IMAGINING THE DIVINE
"Unmissable... a fascinating journey through the art of religions from India to Ireland" – Mary Beard
Why do we think of Jesus Christ with a beard? Or Buddha as cross-legged? Today, the pictures people conjure when they think of the world’s major religions – Buddhism, Christianity, Hinduism, Islam and Judaism – are distinctive and immediately recognisable. But two thousand years ago that was not the case.
Between 1–1000 AD, systems of belief developed across Europe and Asia. The images associated with them were forged not in isolation but in a vibrant exchange of ideas and in the contact between different societies and local traditions. One of the earliest known depictions of Christ shows a young man bearing a striking resemblance to a classical god, not the bearded holy-man we know today. Before the invention of the cross-legged figure in meditation, the Buddhist faithful were inspired to worship merely by an impression of the Buddha’s footprints.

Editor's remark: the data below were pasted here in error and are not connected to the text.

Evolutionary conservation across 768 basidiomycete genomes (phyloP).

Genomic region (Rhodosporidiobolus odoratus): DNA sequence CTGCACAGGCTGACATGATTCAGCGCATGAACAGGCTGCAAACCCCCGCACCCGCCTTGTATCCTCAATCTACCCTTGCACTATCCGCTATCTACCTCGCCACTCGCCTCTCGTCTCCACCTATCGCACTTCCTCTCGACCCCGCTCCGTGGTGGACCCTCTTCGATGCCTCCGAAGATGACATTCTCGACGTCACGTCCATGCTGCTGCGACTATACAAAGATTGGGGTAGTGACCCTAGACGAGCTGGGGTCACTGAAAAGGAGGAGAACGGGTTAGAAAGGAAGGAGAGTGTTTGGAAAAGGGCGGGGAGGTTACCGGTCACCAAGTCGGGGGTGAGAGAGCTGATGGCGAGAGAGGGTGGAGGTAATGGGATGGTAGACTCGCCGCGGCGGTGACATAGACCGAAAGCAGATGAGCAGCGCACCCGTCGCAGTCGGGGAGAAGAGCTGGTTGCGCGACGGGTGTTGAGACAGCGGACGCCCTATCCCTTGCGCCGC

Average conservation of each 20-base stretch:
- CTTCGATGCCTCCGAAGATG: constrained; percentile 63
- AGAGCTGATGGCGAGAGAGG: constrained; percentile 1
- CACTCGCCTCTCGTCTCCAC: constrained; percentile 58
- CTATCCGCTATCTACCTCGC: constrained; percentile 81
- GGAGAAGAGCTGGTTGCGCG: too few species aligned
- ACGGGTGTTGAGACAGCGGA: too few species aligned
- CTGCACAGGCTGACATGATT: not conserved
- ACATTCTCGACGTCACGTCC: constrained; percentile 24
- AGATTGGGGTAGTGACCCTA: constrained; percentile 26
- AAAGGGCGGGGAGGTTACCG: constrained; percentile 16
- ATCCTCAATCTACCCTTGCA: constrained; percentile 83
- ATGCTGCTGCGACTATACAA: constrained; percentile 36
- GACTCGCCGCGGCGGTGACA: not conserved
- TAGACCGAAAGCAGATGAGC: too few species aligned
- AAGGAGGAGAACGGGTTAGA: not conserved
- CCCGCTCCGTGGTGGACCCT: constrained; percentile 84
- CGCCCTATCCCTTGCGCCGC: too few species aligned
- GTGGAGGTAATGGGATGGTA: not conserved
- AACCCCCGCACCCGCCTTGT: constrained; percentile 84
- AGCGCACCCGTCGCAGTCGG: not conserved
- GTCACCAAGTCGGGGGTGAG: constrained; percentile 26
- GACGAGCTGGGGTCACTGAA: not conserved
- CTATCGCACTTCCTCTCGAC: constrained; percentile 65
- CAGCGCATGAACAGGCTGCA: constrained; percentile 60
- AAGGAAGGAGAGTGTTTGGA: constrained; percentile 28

This unprecedented exhibition showcased some of the world’s oldest religious art from India to Ireland, and revealed how the exchange of ideas and objects in the first millennium influence our thinking about the Divine today. On display was the first known depiction of Christ north of the Alps, as well as some of the first surviving Qurans.
The Leverhulme Trust has generously funded the Empires of Faith research project.
Exhibition supported by: The Ruddock Foundation for the Arts, The Patrons of the Ashmolean.
Additional support from: The British Museum, The Oxford Centre for Byzantine Research, Wolfson College Oxford, Corpus Christi College Oxford, the Soudavar Memorial Fund, Richard and Jacqueline Worswick.